Miller, who is president of Friends of Big Morongo Canyon Preserve, told the attendees that Los Angeles citizens are opposing the Los Angeles Department of Water and Power's Green Path project, especially as it could be a threat to Joshua Tree National Park. One plan to foil the energy path is to legally declare Big Morongo Canyon Preserve as a protected wilderness attached to Joshua Tree National Park, where no power lines are allowed. That would disrupt the contiguous transmission towers in one Green Path North alternative proposed by the Los Angeles power company.
California desert lands are in some ways a perfect fit with the renewable energy industries necessary to combat climate change. ...But without careful planning and regulation, these "climate solutions" could irrevocably damage the planet they are intended to protect. The biologically rich but arid desert ecosystems are remarkably fragile. Once topsoil and plant life have been disrupted for the placement of solar arrays, wind farms, power plants, transmission lines and carbon dioxide scrubbers, restoration would be cost-prohibitive, if not technically impossible. And widespread desert construction - even of projects aimed at environmental mitigation - would devastate the very organisms and ecosystems best able to adjust to a warming world.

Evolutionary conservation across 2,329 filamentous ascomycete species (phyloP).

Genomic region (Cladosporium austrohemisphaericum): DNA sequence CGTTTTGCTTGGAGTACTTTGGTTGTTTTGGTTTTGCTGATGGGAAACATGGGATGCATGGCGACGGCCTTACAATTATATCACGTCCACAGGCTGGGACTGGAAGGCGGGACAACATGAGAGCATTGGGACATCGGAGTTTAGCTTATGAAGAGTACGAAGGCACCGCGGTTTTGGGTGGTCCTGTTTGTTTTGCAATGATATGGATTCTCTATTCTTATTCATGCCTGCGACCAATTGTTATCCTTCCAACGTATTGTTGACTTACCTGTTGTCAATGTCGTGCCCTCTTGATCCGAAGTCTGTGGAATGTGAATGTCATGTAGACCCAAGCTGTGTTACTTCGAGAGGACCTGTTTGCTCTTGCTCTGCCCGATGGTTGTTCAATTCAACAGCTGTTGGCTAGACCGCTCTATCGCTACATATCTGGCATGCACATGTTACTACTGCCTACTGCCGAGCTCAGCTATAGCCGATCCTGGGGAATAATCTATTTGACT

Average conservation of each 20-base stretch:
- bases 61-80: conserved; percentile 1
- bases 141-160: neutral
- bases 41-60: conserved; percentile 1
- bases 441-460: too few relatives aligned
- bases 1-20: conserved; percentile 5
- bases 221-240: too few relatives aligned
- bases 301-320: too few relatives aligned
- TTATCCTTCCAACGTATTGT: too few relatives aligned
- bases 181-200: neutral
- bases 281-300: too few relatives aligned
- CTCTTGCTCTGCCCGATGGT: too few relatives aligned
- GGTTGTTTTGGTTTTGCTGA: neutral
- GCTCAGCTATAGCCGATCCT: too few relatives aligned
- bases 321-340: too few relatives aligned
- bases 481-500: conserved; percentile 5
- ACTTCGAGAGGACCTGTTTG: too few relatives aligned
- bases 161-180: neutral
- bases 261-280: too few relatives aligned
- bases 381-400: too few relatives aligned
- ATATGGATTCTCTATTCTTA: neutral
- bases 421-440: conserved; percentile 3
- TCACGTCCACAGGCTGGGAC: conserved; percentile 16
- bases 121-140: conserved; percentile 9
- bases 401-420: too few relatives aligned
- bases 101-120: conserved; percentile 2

The biologically rich but arid desert ecosystems are remarkably fragile. Once topsoil and plant life have been disrupted for the placement of solar arrays, wind farms, power plants, transmission lines and CO2 scrubbers, restoration would be cost-prohibitive, if not technically impossible. And widespread desert construction -- even of projects aimed at environmental mitigation -- would devastate the very organisms and ecosystems best able to adjust to a warming world. Nevertheless, there is a public land rush underway.
The Lompoc Wind Farm was on the supervisors' plate this Tuesday after neighbors of the project site, George and Cheryl Bedford, and the California Department of Fish and Game filed appeals of its unanimous approval at the County Planning Commission last fall. The latter objected to the undeniable impact that the wind turbines, with their 135-foot blades approaching 200 miles per hour at the tip, would have on bird and bat populations. The former was more concerned about the desecration of viewsheds and noise pollution.